My Friend is a Palestinian Bedouin:  XIV. Meals and Other Celebrations

My Friend is a Palestinian Bedouin: XIV. Meals and Other Celebrations

My own birthday party some years ago with a small group of mostly Bedouin friends was one of the finest I had, somewhere on a hill in the desert between Jerusalem and the Dead Sea. Until a few hours before the party, I did not know whether it would materialize or not. Bashar took care that there would be two chickens; luckily, I did not see the slaughtering. Then we went to have a haircut. Most of my Israeli friends would probably shudder of the idea that a Palestinian would put a knife on their neck – even if it were the hairdresser – but I felt rather comfortable. In fact, I invited Fouad the hairdresser, a Bedouin of Jordanian origin, to join our party. We had a barbecue under the stars and my friends put a big cake on the bonnet of my car with a huge improvised candle. In striking contrast, I received tens of Facebook messages, numerous Skype notifications, emails and mobile text messages, and a series of old-fashioned calls and messages on my answering machine from my – non-Bedouin – friends from all over the world, which was heartwarming as well.


Weddings are another story. I attended many weddings of Israeli friends and family and several of Western (mainly Dutch) family and friends. I also attended a few weddings of Palestinians and Bedouins, like the one of Abu Omar’s daughter. The cultural differences are blatant. Although from an anthropological point of view I could fill a chapter on weddings, I will relate to this point here only shortly, since their effect on our friendship was not that large. In the Netherlands, two individuals who decide to marry usually had a long time – sometimes years – to get acquainted; they learned to get along and probably love each other. Not all people marry and if they do so this will often not be before one’s late twenties. Dutch weddings are usually planned many months ahead. For Dutch standards, my family has relatively big weddings, influenced by Jewish customs. Dutch weddings may take several days with a series of activities for various groups of invitees, including a reception, an official ceremony, if it is a Jewish wedding also a religious ceremony, a meal and dancing in couples. Weddings, like other Dutch celebrations, stand on ceremony and etiquette.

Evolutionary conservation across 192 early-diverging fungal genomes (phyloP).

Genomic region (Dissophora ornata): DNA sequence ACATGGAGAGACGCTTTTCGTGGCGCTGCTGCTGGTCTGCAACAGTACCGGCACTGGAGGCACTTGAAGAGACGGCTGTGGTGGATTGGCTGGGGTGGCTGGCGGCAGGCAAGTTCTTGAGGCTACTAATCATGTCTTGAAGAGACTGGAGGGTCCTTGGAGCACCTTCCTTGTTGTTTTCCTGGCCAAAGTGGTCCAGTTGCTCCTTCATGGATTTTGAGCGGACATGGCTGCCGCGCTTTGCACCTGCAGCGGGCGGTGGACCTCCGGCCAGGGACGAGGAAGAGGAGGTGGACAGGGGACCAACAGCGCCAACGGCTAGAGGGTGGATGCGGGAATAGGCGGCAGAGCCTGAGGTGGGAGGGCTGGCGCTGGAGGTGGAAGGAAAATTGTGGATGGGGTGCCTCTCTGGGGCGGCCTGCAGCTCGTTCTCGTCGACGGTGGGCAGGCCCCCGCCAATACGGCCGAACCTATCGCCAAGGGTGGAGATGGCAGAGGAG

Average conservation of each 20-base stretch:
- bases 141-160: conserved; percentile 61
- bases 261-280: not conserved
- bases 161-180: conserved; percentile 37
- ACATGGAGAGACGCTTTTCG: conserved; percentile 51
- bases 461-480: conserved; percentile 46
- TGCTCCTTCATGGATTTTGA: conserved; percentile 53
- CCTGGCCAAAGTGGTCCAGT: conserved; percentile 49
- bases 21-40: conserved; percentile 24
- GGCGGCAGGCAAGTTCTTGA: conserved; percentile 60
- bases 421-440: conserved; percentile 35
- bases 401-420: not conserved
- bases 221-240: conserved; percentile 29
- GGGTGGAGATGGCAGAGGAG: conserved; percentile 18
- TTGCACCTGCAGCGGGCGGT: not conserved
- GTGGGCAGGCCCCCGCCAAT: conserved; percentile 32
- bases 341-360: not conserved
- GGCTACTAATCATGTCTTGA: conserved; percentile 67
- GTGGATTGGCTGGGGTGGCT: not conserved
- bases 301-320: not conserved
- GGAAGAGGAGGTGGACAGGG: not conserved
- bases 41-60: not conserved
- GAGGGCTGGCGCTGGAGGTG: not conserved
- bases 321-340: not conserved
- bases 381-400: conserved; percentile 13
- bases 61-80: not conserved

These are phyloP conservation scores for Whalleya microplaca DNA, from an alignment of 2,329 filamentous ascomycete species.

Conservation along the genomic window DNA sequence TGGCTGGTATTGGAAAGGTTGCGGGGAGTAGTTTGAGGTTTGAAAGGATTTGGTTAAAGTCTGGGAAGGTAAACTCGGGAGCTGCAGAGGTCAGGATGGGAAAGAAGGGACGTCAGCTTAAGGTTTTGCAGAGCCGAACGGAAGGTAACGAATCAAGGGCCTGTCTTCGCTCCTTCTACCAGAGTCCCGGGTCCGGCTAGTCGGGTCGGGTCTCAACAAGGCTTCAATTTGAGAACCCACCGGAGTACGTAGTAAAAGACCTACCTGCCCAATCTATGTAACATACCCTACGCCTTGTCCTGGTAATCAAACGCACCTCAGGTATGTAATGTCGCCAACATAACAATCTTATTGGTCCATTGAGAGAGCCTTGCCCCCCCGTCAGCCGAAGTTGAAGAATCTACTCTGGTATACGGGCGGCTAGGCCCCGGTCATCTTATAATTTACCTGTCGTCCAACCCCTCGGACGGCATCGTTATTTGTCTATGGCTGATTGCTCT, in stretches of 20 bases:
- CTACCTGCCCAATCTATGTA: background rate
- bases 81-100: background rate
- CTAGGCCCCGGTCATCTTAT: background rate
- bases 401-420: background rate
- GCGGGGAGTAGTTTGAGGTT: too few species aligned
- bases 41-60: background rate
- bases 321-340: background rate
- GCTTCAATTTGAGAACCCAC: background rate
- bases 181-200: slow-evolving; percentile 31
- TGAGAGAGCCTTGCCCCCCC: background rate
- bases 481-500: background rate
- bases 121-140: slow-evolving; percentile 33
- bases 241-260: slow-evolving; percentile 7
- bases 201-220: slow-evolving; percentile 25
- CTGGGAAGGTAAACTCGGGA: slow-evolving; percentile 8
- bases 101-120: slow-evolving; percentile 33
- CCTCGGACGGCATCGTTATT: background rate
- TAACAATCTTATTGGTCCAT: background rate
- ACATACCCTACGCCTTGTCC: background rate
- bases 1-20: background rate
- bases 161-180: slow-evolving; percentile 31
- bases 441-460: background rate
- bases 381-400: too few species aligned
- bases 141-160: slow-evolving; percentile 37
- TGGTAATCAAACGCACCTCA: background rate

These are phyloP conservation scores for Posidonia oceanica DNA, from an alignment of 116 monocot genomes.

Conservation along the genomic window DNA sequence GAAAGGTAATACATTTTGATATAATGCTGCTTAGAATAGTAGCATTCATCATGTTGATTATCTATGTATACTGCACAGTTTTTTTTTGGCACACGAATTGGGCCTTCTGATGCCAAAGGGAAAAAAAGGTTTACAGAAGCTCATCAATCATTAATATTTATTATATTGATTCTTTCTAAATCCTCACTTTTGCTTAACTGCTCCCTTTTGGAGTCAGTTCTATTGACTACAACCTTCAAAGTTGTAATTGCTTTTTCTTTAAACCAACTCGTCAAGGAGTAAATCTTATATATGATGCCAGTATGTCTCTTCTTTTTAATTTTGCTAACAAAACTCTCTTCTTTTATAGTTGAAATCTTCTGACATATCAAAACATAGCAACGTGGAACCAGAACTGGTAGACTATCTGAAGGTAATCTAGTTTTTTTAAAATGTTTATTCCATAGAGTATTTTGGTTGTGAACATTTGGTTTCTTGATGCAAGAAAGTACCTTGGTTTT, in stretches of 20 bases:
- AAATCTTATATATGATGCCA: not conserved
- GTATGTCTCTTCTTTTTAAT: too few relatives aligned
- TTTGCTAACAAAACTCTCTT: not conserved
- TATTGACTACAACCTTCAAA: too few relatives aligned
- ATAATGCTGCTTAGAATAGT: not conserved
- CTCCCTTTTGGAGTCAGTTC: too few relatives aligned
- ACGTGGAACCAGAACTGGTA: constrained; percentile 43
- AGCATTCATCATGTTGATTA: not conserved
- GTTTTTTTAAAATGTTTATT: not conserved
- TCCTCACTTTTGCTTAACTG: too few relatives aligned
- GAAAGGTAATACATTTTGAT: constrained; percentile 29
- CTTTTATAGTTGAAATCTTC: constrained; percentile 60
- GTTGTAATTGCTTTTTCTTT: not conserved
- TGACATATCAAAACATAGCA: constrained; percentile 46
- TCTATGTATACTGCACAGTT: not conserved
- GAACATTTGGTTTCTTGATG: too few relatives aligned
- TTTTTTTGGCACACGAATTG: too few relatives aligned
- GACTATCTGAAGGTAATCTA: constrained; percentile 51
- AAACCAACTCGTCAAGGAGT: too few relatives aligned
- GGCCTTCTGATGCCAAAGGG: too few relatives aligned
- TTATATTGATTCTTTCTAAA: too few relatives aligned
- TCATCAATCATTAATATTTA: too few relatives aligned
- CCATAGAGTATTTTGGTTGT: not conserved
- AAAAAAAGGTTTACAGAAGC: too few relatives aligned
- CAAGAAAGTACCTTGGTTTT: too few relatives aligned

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Daniel WeishutDaniel J.N. Weishut, born in the Netherlands but living in Jerusalem, is a professional with a diverse background. He holds an MA in Clinical Psychology and an MBA in Integrative Business Administration, both from the Hebrew University in Jerusalem, and a PsyD in Clinical and Organizational Psychology from the Professional School of Psychology (Sacramento). He has about thirty years of experience in consultation and therapy with a wide variety of clients and issues, more than twenty years of practice in group facilitation, and over fifteen years of know-how in governance and management in various organizations.Daniel Weishut offers his services as a "Partner on the Way", while taking a world-view that people are diverse but equal. He works with a variety of clients, but his special interest is in work with those who have found themselves persecuted or otherwise in conflict with their social environment, because of their culture, identity or belief system. For example: migrants, expats, refugees, Holocaust survivors, soldiers, pacifists, and individuals from religious, cultural or sexual minorities. Daniel Weishut is a social activist and in this capacity he volunteers as Chairperson of the Israeli Association of Group Psychotherapy, as Member of the Membership Appeals Committee of Amnesty International and as forensic expert for the Public Committee Against Torture in Israel. He also is involved in raising awareness about the situation of Bedouins around Jerusalem; awareness which led among others to the writing of his dissertation "My friend is a Palestinian Bedouin: Challenges and opportunities in intercultural friendship".

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